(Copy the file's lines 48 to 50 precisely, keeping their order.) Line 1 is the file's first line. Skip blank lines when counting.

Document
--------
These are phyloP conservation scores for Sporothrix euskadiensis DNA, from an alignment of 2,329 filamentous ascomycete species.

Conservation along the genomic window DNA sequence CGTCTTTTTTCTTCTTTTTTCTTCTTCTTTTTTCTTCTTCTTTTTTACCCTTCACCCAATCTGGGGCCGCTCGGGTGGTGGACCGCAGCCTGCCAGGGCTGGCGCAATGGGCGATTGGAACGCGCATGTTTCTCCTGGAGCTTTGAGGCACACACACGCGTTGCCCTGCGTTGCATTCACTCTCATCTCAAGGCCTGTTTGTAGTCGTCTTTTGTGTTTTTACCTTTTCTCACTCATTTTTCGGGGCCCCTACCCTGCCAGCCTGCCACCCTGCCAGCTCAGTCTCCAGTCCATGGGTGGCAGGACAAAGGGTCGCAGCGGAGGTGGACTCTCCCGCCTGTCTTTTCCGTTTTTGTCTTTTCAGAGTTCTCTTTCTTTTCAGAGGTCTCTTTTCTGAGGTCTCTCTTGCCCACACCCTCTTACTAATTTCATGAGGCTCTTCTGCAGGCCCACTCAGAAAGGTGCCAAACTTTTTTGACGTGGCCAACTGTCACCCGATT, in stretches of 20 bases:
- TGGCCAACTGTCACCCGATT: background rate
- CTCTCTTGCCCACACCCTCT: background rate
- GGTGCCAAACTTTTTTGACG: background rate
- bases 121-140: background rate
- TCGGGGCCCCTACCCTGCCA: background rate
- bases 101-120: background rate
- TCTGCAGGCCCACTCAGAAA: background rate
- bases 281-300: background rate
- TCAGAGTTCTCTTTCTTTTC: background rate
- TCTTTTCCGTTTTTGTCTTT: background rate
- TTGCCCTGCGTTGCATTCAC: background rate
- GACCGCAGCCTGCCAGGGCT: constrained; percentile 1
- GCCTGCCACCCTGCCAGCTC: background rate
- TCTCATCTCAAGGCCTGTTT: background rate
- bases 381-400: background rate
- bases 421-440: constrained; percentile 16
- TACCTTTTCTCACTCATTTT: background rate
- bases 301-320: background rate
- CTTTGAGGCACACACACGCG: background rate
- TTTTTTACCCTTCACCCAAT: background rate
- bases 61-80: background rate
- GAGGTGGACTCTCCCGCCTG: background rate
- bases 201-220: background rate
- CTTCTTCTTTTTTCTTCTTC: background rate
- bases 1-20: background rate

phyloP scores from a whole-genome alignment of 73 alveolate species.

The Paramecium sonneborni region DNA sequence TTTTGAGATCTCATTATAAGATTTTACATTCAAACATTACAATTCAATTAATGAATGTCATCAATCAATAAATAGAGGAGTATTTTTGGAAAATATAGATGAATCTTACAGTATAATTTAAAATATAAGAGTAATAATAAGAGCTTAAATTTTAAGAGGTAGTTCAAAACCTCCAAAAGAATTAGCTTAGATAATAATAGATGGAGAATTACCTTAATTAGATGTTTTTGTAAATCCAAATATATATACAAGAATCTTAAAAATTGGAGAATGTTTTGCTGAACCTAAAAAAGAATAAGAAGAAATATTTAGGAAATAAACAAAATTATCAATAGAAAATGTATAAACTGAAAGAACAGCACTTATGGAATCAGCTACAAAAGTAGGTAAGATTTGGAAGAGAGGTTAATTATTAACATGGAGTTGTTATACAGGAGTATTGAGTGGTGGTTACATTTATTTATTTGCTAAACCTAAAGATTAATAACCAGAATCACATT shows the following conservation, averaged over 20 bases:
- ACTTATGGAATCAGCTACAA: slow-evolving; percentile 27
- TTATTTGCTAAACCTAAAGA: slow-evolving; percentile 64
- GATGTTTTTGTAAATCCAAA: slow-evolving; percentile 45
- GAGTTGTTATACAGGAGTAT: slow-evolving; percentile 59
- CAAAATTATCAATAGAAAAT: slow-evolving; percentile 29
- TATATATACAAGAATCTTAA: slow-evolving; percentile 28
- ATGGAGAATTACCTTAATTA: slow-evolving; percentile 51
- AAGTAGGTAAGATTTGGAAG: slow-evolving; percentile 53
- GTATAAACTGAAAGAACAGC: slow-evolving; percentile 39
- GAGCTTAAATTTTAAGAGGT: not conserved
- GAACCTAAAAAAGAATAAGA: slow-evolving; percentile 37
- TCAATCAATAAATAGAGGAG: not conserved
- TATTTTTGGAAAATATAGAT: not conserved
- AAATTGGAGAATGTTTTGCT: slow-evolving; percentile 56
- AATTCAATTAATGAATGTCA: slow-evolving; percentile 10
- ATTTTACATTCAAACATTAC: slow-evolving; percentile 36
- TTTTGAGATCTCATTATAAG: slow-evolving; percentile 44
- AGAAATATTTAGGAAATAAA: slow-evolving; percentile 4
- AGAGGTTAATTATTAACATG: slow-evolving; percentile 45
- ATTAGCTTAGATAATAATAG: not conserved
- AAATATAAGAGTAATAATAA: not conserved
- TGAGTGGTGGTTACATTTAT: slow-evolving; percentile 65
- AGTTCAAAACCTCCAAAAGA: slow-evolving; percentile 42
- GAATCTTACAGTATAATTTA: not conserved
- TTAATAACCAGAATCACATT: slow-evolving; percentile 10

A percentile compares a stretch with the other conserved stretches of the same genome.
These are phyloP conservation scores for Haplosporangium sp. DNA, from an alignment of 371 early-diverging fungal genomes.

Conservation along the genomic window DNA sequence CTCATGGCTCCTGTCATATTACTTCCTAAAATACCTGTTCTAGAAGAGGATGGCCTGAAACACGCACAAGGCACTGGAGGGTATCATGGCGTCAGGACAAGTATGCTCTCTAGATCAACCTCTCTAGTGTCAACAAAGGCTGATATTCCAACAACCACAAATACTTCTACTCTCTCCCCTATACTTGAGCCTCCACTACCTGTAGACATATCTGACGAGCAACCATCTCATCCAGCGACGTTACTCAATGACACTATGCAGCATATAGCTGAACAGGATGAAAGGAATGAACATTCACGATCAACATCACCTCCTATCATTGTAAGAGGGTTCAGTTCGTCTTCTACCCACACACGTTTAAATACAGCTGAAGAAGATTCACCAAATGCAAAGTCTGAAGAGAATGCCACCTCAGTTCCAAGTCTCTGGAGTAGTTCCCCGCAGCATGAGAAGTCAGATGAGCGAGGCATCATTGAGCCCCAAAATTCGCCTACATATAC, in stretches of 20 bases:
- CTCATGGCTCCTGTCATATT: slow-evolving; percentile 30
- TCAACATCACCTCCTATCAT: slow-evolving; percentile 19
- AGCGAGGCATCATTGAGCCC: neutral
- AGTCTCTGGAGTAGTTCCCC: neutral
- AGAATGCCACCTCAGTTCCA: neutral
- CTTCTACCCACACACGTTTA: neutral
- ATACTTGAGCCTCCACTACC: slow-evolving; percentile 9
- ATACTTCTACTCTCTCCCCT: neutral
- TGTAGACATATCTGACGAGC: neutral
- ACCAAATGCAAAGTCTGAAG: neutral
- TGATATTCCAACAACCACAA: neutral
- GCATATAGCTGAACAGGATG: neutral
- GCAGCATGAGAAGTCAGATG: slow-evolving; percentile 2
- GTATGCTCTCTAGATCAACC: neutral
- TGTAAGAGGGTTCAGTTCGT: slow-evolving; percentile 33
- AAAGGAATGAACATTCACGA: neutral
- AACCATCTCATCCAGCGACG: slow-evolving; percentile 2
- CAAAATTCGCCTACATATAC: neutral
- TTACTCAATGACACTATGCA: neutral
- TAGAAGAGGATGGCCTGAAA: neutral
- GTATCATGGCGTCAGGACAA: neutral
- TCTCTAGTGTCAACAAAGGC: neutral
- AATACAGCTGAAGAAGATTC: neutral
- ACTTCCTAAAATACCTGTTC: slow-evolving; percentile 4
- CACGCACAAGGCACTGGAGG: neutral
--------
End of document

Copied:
- AGAGGTTAATTATTAACATG: slow-evolving; percentile 45
- ATTAGCTTAGATAATAATAG: not conserved
- AAATATAAGAGTAATAATAA: not conserved